Joseph Whitner Kennedy, 1888-1890
Joseph Whitner Kennedy, who had briefly attended Davidson College, became the Presbyterian College’s third president in 1888. Raised in Williamston, Anderson County, South Carolina, Kennedy had been a teacher and the Superintendent of Public Education in Greenville County for two years. He came to Clinton as the principal of the preparatory department of Clinton High School and taught English literature in the collegiate department. He had been admitted to the bar in 1883 but preferred educational work.
During his brief tenure at PC, the college was re-chartered as the Presbyterian College of South Carolina in 1890, the curriculum was modernized, and the college received sixteen acres across from Recitation Hall for the development of the West Plaza.
“This gift of land immediately sparked the first really productive action on the part of the fledgling Alumni Association, which endorsed the plan to raise $2,500 to build a dormitory [Alumni Hall] on the new site” (Hammet, Spirit of PC, 12). In 1891, the college had been in operation only ten years, thus alumni numbers were limited to approximately twenty-three graduates (Registrar’s Book of Graduates, Presbyterian College, Archives and Special Collections).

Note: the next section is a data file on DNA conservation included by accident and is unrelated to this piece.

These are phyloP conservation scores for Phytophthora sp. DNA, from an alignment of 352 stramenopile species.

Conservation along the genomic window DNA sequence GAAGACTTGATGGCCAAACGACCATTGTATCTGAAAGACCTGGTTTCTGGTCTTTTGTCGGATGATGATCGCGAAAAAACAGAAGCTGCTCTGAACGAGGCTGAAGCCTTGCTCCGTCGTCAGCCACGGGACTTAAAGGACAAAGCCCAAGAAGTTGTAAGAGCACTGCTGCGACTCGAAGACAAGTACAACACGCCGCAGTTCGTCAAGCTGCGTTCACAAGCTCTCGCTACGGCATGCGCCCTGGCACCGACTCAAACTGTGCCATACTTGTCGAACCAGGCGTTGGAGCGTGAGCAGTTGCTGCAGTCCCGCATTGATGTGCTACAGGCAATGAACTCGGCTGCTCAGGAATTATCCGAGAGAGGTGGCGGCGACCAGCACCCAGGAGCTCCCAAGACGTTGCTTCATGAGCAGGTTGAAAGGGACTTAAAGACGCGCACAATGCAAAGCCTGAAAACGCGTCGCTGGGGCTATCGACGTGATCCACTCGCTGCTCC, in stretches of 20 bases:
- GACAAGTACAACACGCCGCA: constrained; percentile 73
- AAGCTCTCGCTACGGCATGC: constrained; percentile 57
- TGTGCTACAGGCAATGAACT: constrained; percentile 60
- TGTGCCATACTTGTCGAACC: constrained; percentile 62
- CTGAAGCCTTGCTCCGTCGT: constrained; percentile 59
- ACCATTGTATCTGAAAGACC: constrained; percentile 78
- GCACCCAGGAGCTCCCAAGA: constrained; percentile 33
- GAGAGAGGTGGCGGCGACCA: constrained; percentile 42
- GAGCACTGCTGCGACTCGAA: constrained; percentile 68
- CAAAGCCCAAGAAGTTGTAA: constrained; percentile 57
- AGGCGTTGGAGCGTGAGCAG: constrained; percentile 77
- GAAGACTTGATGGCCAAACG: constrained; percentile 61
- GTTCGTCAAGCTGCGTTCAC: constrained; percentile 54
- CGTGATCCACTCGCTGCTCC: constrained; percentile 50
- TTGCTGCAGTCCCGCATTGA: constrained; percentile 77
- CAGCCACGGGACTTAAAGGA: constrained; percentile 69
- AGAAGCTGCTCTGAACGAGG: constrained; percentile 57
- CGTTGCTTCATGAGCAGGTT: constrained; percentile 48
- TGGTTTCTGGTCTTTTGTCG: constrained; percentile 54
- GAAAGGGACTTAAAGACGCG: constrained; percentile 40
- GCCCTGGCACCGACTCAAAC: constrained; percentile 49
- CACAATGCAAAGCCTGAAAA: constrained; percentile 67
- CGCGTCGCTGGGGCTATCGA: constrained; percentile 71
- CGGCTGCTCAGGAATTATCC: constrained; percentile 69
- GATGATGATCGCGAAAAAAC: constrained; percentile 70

Kennedy, the father of four young children, “gave much of his small salary to help the struggling college,” according to a letter to Dr. Marshall Brown from Katharine Bean Graham, wife of PC Prof. Bothwell Graham. J. W. Kennedy was the father of PC student Fronde Kennedy, Class of 1896. Miss Kennedy later became the second Dean of Women at Duke University. Fronde received an Honorary Doctorate of literature from PC in 1924.
Kennedy’s presidency was ended by his sudden death at the age of 36 in February of 1891.